Cover image for The upstairs room
The upstairs room
Reiss, Johanna.
Personal Author:
Publication Information:
New York, NY : HarperCollins, [1991?]

Physical Description:
ix, 196 pages ; 22 cm
A Dutch Jewish girl describes the two and a half years she spent in hiding in the upstairs bedroom of a farmer's house during World War II.
General Note:
"Newbery honor book."
Reading Level:
380 Lexile.
Program Information:
Accelerated Reader AR MG 2.9 6.0 143.

Reading Counts RC 6-8 5.9 12 Quiz: 12026 Guided reading level: NR.


Format :


Call Number
Material Type
Home Location
Item Holds
D810.J4 R42C Juvenile Non-Fiction Open Shelf
D810.J4 R42C Juvenile Non-Fiction Central Closed Stacks
D810.J4 R42C Juvenile Non-Fiction New Materials
D810.J4 R42C Juvenile Non-Fiction Open Shelf

On Order



A Life in Hiding

When the German army occupied Holland, Annie de Leeuw was eight years old. Because she was Jewish, the occupation put her in grave danger-she knew that to stay alive she would have to hide. Fortunately, a Gentile family, the Oostervelds, offered to help. For two years they hid Annie and her sister, Sini, in the cramped upstairs room of their farmhouse.

Most people thought the war wouldn't last long. But for Annie and Sini -- separated from their family and confined to one tiny room -- the war seemed to go on forever.

In the part of the marketplace where flowers had been sold twice a week-tulips in the spring, roses in the summer-stood German tanks and German soldiers. Annie de Leeuw was eight years old in 1940 when the Germans attacked Holland and marched into the town of Winterswijk where she lived. Annie was ten when, because she was Jewish and in great danger of being cap-tured by the invaders, she and her sister Sini had to leave their father, mother, and older sister Rachel to go into hiding in the upstairs room of a remote farmhouse.

Johanna de Leeuw Reiss has written a remarkably fresh and moving account of her own experiences as a young girl during World War II. Like many adults she was innocent of the German plans for Jews, and she might have gone to a labor camp as scores of families did. "It won't be for long and the Germans have told us we'll be treated well," those families said. "What can happen?" They did not know, and they could not imagine.... But millions of Jews found out.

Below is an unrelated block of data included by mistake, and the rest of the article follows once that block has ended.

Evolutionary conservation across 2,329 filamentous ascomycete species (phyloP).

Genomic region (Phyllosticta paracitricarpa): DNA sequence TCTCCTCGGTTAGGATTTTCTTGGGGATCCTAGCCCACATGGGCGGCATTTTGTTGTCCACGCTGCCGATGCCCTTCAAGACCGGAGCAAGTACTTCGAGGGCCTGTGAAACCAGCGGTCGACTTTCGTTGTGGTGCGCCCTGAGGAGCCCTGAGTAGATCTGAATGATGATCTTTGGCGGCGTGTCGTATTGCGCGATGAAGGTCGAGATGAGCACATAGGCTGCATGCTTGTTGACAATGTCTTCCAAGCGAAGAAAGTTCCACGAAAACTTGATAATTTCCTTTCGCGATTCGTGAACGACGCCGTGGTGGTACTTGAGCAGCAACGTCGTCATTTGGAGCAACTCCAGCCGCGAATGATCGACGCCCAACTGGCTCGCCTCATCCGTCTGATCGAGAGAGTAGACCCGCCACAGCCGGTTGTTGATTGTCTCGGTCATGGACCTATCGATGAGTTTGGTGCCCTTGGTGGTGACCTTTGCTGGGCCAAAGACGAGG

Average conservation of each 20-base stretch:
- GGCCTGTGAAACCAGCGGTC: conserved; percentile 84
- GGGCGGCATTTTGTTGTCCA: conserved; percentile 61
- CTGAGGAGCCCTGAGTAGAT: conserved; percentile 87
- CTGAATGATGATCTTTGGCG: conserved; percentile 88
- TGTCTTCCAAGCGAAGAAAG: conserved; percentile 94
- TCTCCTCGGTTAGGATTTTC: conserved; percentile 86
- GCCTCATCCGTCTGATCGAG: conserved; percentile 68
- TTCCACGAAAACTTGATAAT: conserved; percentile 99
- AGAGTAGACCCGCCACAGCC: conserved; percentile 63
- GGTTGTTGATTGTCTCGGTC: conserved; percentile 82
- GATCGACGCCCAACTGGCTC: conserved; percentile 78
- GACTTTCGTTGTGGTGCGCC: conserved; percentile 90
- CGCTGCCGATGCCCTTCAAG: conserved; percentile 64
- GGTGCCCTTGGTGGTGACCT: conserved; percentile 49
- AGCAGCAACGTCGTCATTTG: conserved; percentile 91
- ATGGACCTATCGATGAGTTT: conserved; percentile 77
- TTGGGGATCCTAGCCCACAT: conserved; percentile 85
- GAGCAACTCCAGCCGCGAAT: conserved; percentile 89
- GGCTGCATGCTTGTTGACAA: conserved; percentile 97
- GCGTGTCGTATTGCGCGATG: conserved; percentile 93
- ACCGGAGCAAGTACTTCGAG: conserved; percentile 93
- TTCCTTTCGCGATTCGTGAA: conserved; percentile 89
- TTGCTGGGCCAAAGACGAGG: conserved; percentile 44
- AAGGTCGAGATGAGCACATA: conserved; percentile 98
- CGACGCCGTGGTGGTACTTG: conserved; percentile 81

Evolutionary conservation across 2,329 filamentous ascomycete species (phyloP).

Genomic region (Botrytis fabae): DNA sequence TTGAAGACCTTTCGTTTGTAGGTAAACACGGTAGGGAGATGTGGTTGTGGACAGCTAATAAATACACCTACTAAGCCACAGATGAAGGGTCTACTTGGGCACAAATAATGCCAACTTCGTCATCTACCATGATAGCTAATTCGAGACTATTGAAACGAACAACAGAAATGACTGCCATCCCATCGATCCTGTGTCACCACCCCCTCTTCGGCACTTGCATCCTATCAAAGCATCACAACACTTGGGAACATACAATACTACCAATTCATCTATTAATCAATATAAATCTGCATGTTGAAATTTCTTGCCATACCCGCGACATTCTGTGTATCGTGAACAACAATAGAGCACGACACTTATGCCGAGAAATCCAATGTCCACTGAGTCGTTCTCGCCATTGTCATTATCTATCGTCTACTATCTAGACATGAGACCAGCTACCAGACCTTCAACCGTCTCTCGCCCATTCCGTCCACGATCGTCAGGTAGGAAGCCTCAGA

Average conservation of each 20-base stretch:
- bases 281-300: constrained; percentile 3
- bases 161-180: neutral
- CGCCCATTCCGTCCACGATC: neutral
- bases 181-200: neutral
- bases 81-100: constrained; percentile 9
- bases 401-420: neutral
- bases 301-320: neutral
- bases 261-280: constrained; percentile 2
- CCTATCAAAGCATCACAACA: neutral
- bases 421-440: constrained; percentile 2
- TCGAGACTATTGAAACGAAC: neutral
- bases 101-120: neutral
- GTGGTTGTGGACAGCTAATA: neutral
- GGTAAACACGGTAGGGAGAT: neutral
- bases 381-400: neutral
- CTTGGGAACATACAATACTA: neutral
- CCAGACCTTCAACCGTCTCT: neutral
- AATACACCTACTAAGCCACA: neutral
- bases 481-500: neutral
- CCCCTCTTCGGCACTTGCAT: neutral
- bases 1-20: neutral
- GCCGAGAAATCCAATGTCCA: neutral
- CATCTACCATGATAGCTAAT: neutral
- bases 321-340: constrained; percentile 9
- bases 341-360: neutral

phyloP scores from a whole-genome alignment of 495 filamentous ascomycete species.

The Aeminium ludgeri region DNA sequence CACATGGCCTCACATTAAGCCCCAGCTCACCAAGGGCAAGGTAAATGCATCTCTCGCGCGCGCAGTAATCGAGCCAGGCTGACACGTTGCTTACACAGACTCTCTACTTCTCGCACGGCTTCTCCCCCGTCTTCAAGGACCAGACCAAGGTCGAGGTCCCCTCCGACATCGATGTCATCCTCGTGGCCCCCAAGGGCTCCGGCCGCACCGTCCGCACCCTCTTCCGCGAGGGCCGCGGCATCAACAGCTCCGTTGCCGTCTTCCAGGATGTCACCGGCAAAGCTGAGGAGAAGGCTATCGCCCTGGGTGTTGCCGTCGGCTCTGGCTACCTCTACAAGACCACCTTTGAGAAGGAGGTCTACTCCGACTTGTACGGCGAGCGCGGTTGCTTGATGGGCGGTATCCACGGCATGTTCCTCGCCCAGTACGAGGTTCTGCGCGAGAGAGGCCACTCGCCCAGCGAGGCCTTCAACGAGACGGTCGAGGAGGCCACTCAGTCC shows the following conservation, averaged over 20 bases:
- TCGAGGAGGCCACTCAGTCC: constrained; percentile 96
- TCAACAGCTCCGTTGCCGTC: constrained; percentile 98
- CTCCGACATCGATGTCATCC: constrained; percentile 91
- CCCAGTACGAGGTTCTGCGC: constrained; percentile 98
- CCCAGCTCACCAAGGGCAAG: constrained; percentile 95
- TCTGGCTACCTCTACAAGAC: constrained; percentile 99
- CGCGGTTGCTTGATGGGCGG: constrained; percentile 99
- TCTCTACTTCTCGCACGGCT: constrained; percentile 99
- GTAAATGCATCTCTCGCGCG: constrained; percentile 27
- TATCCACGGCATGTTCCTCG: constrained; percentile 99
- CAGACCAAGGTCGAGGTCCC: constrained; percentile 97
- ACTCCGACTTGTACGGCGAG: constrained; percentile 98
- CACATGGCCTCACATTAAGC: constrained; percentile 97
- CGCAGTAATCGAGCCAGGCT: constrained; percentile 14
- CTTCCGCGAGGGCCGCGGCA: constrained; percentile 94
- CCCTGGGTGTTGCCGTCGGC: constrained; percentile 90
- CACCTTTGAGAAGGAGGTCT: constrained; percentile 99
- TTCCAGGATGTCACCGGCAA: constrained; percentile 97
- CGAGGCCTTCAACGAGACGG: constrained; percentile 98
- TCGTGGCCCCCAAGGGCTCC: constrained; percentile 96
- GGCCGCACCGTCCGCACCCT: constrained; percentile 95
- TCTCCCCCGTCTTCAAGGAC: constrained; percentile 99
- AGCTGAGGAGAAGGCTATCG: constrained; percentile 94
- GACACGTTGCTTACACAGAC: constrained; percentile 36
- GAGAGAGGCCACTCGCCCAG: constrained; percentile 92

Mrs. Reiss's picture of the Oosterveld family with whom she lived, and of Annie and Sini, reflects a deep spirit of optimism, a faith in the ingenuity, backbone, and even humor with which ordinary human beings meet extraordinary challenges. In the steady, matter-of-fact, day-by-day courage they all showed lies a profound strength that transcends the horrors of the long and frightening war. Here is a memorable book, one that will be read and reread for years to come.

Reviews 3

Booklist Review

Gr. 5-9. Recalling her own experiences as a child in Holland during World War II, Reiss writes about two Jewish sisters who survive because a farm family risks their own safety to hide them from the Nazis. The sequel is The Journey Back.

Publisher's Weekly Review

In this Newbery Honor book, Reiss writes a stirring, fictionalized account of her own experiences as a Jewish girl during World War II. Ages 12-up. (Oct.) (c) Copyright PWxyz, LLC. All rights reserved

School Library Journal Review

Gr 5-8-The deLeeuw family, Dutch Jews, did not emigrate to the U.S. in time to escape the German Holocaust. However, friends kept them hidden during those turbulent years and they did survive the War. As presented in Johanna Reiss' novel, based on her own experiences in Holland during World War II, (HarperCollins, 1972), Annie, the young first person narrator, and her older sister must live in an upstairs bedroom belonging to a rough but sympathetic farmer and his family. Christina Moore capably uses a youthful voice to portray Annie. While she does not assume a false accent, she is able to read the Dutch names and the few Dutch words without hesitation. She makes slight voice changes for the different characters, and effectively portrays a variety of emotions. She changes speed frequently so that the tape does not become monotonous. An excellent choice to present the Holocaust to younger readers.-Claudia Moore, W.T. Woodson High School, Fairfax, VA (c) Copyright 2010. Library Journals LLC, a wholly owned subsidiary of Media Source, Inc. No redistribution permitted.